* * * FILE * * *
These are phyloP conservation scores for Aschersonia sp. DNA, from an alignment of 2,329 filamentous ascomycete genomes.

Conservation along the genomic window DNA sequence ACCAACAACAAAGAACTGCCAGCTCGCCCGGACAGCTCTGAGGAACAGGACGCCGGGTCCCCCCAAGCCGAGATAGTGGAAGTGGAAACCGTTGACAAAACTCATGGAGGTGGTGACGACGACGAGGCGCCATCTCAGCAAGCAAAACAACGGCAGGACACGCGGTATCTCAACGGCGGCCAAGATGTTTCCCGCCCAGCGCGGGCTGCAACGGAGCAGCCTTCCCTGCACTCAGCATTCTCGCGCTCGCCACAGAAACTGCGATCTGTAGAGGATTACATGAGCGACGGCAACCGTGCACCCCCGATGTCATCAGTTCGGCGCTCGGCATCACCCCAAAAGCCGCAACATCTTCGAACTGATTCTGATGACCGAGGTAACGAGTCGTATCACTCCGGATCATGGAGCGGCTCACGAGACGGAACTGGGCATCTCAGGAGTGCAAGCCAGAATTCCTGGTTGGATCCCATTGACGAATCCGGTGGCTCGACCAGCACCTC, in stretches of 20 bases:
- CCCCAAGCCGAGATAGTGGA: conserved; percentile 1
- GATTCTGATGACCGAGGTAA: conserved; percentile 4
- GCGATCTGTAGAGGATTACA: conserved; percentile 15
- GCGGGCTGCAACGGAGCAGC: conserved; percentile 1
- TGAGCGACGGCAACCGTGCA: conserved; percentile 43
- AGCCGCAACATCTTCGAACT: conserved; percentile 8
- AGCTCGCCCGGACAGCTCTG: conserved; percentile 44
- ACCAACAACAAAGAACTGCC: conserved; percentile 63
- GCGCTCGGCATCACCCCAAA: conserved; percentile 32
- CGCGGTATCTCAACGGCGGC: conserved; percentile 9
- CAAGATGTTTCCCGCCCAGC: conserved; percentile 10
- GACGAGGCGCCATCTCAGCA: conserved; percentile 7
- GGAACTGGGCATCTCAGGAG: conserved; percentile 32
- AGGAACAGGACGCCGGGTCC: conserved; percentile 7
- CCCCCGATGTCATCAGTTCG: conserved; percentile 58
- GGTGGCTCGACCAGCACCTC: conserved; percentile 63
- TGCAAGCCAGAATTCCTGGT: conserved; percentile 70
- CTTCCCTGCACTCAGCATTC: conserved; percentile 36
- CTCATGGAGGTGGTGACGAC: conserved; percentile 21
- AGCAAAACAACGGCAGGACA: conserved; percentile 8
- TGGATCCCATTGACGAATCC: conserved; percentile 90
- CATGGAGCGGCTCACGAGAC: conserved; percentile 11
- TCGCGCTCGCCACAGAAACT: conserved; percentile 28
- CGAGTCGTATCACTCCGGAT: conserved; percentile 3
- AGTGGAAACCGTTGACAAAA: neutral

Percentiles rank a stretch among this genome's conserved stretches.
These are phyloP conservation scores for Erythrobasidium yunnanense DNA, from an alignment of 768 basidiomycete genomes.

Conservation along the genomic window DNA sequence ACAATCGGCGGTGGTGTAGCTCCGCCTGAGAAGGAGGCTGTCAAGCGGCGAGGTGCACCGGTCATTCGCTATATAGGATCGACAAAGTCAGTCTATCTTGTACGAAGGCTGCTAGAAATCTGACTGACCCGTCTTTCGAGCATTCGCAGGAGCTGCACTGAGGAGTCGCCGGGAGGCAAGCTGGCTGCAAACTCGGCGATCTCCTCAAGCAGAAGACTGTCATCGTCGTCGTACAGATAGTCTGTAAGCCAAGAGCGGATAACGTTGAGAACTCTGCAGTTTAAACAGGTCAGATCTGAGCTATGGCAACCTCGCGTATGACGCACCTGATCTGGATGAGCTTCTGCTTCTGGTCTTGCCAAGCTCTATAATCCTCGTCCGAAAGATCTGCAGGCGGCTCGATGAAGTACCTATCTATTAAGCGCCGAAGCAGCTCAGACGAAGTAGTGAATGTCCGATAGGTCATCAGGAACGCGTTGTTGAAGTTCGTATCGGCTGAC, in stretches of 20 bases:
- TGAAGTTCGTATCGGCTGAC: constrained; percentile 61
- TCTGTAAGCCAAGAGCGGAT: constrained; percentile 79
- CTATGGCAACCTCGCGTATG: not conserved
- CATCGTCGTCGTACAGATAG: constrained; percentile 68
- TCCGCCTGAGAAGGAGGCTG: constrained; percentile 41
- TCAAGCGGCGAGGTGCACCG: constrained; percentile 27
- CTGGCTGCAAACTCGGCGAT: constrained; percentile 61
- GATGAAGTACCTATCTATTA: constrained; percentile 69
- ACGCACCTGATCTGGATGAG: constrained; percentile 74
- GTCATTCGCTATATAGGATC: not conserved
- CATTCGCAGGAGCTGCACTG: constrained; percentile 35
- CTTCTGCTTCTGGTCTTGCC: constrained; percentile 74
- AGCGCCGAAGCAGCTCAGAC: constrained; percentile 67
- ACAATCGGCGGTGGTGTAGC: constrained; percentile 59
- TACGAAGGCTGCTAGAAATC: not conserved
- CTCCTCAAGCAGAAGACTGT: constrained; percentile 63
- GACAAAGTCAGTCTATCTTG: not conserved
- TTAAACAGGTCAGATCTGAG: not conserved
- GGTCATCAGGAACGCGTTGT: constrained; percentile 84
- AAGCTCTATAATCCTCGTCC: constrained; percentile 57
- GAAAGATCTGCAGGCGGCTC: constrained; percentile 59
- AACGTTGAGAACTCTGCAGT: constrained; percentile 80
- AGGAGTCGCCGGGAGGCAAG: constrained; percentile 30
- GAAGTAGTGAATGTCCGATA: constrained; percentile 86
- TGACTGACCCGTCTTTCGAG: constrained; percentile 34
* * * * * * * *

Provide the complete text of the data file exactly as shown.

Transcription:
These are phyloP conservation scores for Aschersonia sp. DNA, from an alignment of 2,329 filamentous ascomycete genomes.

Conservation along the genomic window DNA sequence ACCAACAACAAAGAACTGCCAGCTCGCCCGGACAGCTCTGAGGAACAGGACGCCGGGTCCCCCCAAGCCGAGATAGTGGAAGTGGAAACCGTTGACAAAACTCATGGAGGTGGTGACGACGACGAGGCGCCATCTCAGCAAGCAAAACAACGGCAGGACACGCGGTATCTCAACGGCGGCCAAGATGTTTCCCGCCCAGCGCGGGCTGCAACGGAGCAGCCTTCCCTGCACTCAGCATTCTCGCGCTCGCCACAGAAACTGCGATCTGTAGAGGATTACATGAGCGACGGCAACCGTGCACCCCCGATGTCATCAGTTCGGCGCTCGGCATCACCCCAAAAGCCGCAACATCTTCGAACTGATTCTGATGACCGAGGTAACGAGTCGTATCACTCCGGATCATGGAGCGGCTCACGAGACGGAACTGGGCATCTCAGGAGTGCAAGCCAGAATTCCTGGTTGGATCCCATTGACGAATCCGGTGGCTCGACCAGCACCTC, in stretches of 20 bases:
- CCCCAAGCCGAGATAGTGGA: conserved; percentile 1
- GATTCTGATGACCGAGGTAA: conserved; percentile 4
- GCGATCTGTAGAGGATTACA: conserved; percentile 15
- GCGGGCTGCAACGGAGCAGC: conserved; percentile 1
- TGAGCGACGGCAACCGTGCA: conserved; percentile 43
- AGCCGCAACATCTTCGAACT: conserved; percentile 8
- AGCTCGCCCGGACAGCTCTG: conserved; percentile 44
- ACCAACAACAAAGAACTGCC: conserved; percentile 63
- GCGCTCGGCATCACCCCAAA: conserved; percentile 32
- CGCGGTATCTCAACGGCGGC: conserved; percentile 9
- CAAGATGTTTCCCGCCCAGC: conserved; percentile 10
- GACGAGGCGCCATCTCAGCA: conserved; percentile 7
- GGAACTGGGCATCTCAGGAG: conserved; percentile 32
- AGGAACAGGACGCCGGGTCC: conserved; percentile 7
- CCCCCGATGTCATCAGTTCG: conserved; percentile 58
- GGTGGCTCGACCAGCACCTC: conserved; percentile 63
- TGCAAGCCAGAATTCCTGGT: conserved; percentile 70
- CTTCCCTGCACTCAGCATTC: conserved; percentile 36
- CTCATGGAGGTGGTGACGAC: conserved; percentile 21
- AGCAAAACAACGGCAGGACA: conserved; percentile 8
- TGGATCCCATTGACGAATCC: conserved; percentile 90
- CATGGAGCGGCTCACGAGAC: conserved; percentile 11
- TCGCGCTCGCCACAGAAACT: conserved; percentile 28
- CGAGTCGTATCACTCCGGAT: conserved; percentile 3
- AGTGGAAACCGTTGACAAAA: neutral

Percentiles rank a stretch among this genome's conserved stretches.
These are phyloP conservation scores for Erythrobasidium yunnanense DNA, from an alignment of 768 basidiomycete genomes.

Conservation along the genomic window DNA sequence ACAATCGGCGGTGGTGTAGCTCCGCCTGAGAAGGAGGCTGTCAAGCGGCGAGGTGCACCGGTCATTCGCTATATAGGATCGACAAAGTCAGTCTATCTTGTACGAAGGCTGCTAGAAATCTGACTGACCCGTCTTTCGAGCATTCGCAGGAGCTGCACTGAGGAGTCGCCGGGAGGCAAGCTGGCTGCAAACTCGGCGATCTCCTCAAGCAGAAGACTGTCATCGTCGTCGTACAGATAGTCTGTAAGCCAAGAGCGGATAACGTTGAGAACTCTGCAGTTTAAACAGGTCAGATCTGAGCTATGGCAACCTCGCGTATGACGCACCTGATCTGGATGAGCTTCTGCTTCTGGTCTTGCCAAGCTCTATAATCCTCGTCCGAAAGATCTGCAGGCGGCTCGATGAAGTACCTATCTATTAAGCGCCGAAGCAGCTCAGACGAAGTAGTGAATGTCCGATAGGTCATCAGGAACGCGTTGTTGAAGTTCGTATCGGCTGAC, in stretches of 20 bases:
- TGAAGTTCGTATCGGCTGAC: constrained; percentile 61
- TCTGTAAGCCAAGAGCGGAT: constrained; percentile 79
- CTATGGCAACCTCGCGTATG: not conserved
- CATCGTCGTCGTACAGATAG: constrained; percentile 68
- TCCGCCTGAGAAGGAGGCTG: constrained; percentile 41
- TCAAGCGGCGAGGTGCACCG: constrained; percentile 27
- CTGGCTGCAAACTCGGCGAT: constrained; percentile 61
- GATGAAGTACCTATCTATTA: constrained; percentile 69
- ACGCACCTGATCTGGATGAG: constrained; percentile 74
- GTCATTCGCTATATAGGATC: not conserved
- CATTCGCAGGAGCTGCACTG: constrained; percentile 35
- CTTCTGCTTCTGGTCTTGCC: constrained; percentile 74
- AGCGCCGAAGCAGCTCAGAC: constrained; percentile 67
- ACAATCGGCGGTGGTGTAGC: constrained; percentile 59
- TACGAAGGCTGCTAGAAATC: not conserved
- CTCCTCAAGCAGAAGACTGT: constrained; percentile 63
- GACAAAGTCAGTCTATCTTG: not conserved
- TTAAACAGGTCAGATCTGAG: not conserved
- GGTCATCAGGAACGCGTTGT: constrained; percentile 84
- AAGCTCTATAATCCTCGTCC: constrained; percentile 57
- GAAAGATCTGCAGGCGGCTC: constrained; percentile 59
- AACGTTGAGAACTCTGCAGT: constrained; percentile 80
- AGGAGTCGCCGGGAGGCAAG: constrained; percentile 30
- GAAGTAGTGAATGTCCGATA: constrained; percentile 86
- TGACTGACCCGTCTTTCGAG: constrained; percentile 34